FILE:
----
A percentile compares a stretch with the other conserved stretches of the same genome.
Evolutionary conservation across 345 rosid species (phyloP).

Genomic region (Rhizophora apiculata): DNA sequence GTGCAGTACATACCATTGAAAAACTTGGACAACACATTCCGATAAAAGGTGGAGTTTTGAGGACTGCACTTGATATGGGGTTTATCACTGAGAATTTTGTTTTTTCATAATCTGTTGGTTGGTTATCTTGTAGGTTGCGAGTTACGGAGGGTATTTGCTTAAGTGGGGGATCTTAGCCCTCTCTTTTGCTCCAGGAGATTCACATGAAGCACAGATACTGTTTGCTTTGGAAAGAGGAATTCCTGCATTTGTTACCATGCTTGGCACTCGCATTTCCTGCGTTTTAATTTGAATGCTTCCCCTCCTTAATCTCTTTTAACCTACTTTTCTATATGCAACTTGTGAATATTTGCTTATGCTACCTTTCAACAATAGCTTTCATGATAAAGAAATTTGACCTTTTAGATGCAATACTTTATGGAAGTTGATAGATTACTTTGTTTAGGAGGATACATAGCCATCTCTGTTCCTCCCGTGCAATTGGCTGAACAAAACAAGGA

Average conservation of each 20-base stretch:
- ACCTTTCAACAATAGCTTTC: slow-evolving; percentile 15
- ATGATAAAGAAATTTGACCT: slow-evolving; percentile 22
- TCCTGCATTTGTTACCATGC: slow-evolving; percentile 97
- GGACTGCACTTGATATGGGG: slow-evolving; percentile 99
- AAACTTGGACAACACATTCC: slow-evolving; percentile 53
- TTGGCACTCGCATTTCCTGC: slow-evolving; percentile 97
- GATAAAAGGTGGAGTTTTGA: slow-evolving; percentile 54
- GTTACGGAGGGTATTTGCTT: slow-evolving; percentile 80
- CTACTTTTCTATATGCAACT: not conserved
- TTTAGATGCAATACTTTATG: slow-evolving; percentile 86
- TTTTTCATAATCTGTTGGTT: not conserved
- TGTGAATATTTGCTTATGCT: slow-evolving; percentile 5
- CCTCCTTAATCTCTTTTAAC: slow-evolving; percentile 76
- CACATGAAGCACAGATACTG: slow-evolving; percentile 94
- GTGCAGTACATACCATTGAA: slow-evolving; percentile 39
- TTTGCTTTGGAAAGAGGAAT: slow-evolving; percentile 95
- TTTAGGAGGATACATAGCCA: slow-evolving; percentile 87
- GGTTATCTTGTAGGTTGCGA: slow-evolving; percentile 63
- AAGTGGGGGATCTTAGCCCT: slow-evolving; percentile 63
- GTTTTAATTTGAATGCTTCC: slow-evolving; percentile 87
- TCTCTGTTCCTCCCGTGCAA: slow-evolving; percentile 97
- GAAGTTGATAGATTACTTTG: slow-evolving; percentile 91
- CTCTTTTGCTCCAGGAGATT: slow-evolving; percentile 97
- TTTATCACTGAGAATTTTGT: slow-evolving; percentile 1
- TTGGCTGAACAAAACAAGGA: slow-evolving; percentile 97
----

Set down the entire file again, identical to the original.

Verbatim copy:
A percentile compares a stretch with the other conserved stretches of the same genome.
Evolutionary conservation across 345 rosid species (phyloP).

Genomic region (Rhizophora apiculata): DNA sequence GTGCAGTACATACCATTGAAAAACTTGGACAACACATTCCGATAAAAGGTGGAGTTTTGAGGACTGCACTTGATATGGGGTTTATCACTGAGAATTTTGTTTTTTCATAATCTGTTGGTTGGTTATCTTGTAGGTTGCGAGTTACGGAGGGTATTTGCTTAAGTGGGGGATCTTAGCCCTCTCTTTTGCTCCAGGAGATTCACATGAAGCACAGATACTGTTTGCTTTGGAAAGAGGAATTCCTGCATTTGTTACCATGCTTGGCACTCGCATTTCCTGCGTTTTAATTTGAATGCTTCCCCTCCTTAATCTCTTTTAACCTACTTTTCTATATGCAACTTGTGAATATTTGCTTATGCTACCTTTCAACAATAGCTTTCATGATAAAGAAATTTGACCTTTTAGATGCAATACTTTATGGAAGTTGATAGATTACTTTGTTTAGGAGGATACATAGCCATCTCTGTTCCTCCCGTGCAATTGGCTGAACAAAACAAGGA

Average conservation of each 20-base stretch:
- ACCTTTCAACAATAGCTTTC: slow-evolving; percentile 15
- ATGATAAAGAAATTTGACCT: slow-evolving; percentile 22
- TCCTGCATTTGTTACCATGC: slow-evolving; percentile 97
- GGACTGCACTTGATATGGGG: slow-evolving; percentile 99
- AAACTTGGACAACACATTCC: slow-evolving; percentile 53
- TTGGCACTCGCATTTCCTGC: slow-evolving; percentile 97
- GATAAAAGGTGGAGTTTTGA: slow-evolving; percentile 54
- GTTACGGAGGGTATTTGCTT: slow-evolving; percentile 80
- CTACTTTTCTATATGCAACT: not conserved
- TTTAGATGCAATACTTTATG: slow-evolving; percentile 86
- TTTTTCATAATCTGTTGGTT: not conserved
- TGTGAATATTTGCTTATGCT: slow-evolving; percentile 5
- CCTCCTTAATCTCTTTTAAC: slow-evolving; percentile 76
- CACATGAAGCACAGATACTG: slow-evolving; percentile 94
- GTGCAGTACATACCATTGAA: slow-evolving; percentile 39
- TTTGCTTTGGAAAGAGGAAT: slow-evolving; percentile 95
- TTTAGGAGGATACATAGCCA: slow-evolving; percentile 87
- GGTTATCTTGTAGGTTGCGA: slow-evolving; percentile 63
- AAGTGGGGGATCTTAGCCCT: slow-evolving; percentile 63
- GTTTTAATTTGAATGCTTCC: slow-evolving; percentile 87
- TCTCTGTTCCTCCCGTGCAA: slow-evolving; percentile 97
- GAAGTTGATAGATTACTTTG: slow-evolving; percentile 91
- CTCTTTTGCTCCAGGAGATT: slow-evolving; percentile 97
- TTTATCACTGAGAATTTTGT: slow-evolving; percentile 1
- TTGGCTGAACAAAACAAGGA: slow-evolving; percentile 97